There is a link to metabolic disease complex as noted in the poor prognosis of uncontrolled diabetics (and misrepresented in the obesity witchhunt): the over-stimulation seems to be related to abnormal patterns of antibody glycosylation in the patients who take a turn for the worse at Day 14.

      And it can be blocked with a small molecule drug, fostamatinib (no, me neither!), which is easy to scale up, compared with a biologic.

      Hurrah for science!

  4. mothy

    I thought you were talking about this low overpass:

    I live in Manchester, NH, and frequent Boston, but had never heard of “Storrowing”! I suspect the Durham, NC, “haircuts” are even more dramatic (and plentiful).

  5. Olga

    ‘Is Iran set to forfeit its national interests to China? Qantara’
    The only proof for the “concerned’ headline is a link to an obscure website, with an article by a fellow at the Brookings Institution at Doha (which does not even state that clearly).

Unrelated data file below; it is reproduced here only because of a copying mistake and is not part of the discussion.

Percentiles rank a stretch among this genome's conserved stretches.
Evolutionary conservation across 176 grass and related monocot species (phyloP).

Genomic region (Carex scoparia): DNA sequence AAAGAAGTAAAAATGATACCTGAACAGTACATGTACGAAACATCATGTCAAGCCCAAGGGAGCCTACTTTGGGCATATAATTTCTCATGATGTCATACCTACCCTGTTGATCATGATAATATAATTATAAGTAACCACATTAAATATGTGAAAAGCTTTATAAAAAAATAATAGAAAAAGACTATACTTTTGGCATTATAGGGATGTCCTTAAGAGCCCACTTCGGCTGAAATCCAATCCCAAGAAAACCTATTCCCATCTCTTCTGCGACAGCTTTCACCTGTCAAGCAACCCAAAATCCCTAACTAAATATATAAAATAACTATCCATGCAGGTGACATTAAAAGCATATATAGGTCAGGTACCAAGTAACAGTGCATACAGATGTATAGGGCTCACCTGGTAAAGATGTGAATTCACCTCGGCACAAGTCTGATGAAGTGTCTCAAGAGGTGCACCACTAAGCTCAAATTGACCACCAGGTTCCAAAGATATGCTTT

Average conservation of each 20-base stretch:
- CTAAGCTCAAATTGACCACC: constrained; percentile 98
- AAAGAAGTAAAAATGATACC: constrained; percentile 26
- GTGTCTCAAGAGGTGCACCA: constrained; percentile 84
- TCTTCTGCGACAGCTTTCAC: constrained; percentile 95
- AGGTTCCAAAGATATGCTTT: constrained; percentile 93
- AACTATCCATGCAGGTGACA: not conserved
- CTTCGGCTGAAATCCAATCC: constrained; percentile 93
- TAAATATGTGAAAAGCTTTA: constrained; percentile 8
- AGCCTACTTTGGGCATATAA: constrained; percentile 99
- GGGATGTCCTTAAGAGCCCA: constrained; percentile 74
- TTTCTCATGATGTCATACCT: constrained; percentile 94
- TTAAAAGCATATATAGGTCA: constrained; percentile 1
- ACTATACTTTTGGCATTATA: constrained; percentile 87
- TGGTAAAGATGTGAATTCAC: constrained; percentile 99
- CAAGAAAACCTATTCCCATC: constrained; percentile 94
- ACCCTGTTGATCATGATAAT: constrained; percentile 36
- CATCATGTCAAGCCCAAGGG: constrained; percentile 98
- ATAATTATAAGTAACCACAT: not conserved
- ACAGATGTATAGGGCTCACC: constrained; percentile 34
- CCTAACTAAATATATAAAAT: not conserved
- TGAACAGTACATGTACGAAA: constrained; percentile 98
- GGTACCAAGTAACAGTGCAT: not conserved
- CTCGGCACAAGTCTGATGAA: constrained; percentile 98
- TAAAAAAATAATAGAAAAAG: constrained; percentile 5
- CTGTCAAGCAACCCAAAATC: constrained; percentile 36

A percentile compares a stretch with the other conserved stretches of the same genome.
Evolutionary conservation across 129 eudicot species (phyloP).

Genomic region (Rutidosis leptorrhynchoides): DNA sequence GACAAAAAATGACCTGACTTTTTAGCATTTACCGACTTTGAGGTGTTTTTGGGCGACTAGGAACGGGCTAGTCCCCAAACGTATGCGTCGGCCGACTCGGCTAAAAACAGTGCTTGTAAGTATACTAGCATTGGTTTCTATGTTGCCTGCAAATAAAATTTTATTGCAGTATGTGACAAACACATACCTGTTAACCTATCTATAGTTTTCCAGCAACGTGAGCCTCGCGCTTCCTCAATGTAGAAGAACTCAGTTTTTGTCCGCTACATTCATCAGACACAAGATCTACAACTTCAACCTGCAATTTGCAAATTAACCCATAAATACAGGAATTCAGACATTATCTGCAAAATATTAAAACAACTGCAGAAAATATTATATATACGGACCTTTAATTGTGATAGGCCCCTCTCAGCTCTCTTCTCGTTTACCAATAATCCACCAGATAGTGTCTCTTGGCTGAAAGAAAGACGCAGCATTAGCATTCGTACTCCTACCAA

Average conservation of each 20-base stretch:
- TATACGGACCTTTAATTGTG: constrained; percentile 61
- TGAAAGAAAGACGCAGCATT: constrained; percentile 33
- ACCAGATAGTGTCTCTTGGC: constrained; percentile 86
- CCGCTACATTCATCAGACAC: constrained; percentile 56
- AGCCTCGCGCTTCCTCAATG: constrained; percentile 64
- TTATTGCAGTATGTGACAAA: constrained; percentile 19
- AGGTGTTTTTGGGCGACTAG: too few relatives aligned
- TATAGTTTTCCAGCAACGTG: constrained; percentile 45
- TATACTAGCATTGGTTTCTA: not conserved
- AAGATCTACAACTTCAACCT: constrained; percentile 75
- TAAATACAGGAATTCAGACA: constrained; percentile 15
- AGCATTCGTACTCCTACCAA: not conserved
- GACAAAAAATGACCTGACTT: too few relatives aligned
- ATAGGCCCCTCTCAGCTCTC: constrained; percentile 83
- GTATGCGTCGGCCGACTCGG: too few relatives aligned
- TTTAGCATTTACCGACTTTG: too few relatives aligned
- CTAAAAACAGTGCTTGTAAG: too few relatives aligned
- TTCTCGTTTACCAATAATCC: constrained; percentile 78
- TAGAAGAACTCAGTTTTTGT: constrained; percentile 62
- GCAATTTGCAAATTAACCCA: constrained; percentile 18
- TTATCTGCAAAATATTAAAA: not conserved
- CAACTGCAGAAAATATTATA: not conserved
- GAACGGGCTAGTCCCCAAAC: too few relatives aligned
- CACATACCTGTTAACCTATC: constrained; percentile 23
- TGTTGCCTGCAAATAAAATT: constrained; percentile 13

But yes, one forgets, Iran is supposed to forfeit its national interest to the west, not China. Don’t they know what is good for them?

  6. OpenThePodBayDoorsHAL

    Ha ha so Zuckerberg did Tik Tok, who says billionaires don’t completely own this place lol

    1. The Rev Kev

      Well that makes sense that. Zuck liked the idea of Tik Tok so much he stole the idea and had his nerds build a knock-off called “Reels” as a competitor. But having Trump sabotage Tik Tok will certainly help Zucks bottom line.

  7. Clive

    Re: NHS managers told care homes to put blanket ‘do not resuscitate’ orders on ALL residents at height of Covid crisis, report shows

    I’m trying to, for personal reasons, get a straight yes-or-no answer on whether there was a mandatory DNR in place (at an assisted living complex, rather than a care home, but the principle is the same) here in the U.K. between March and fairly recently. I’ve asked the facility owner, the coroner, the hospital where the deceased was previously treated (but discharged some weeks before — they merely went there for some routine tests but there was some admin done and their medical records edited which is a bit mysterious) and primary care.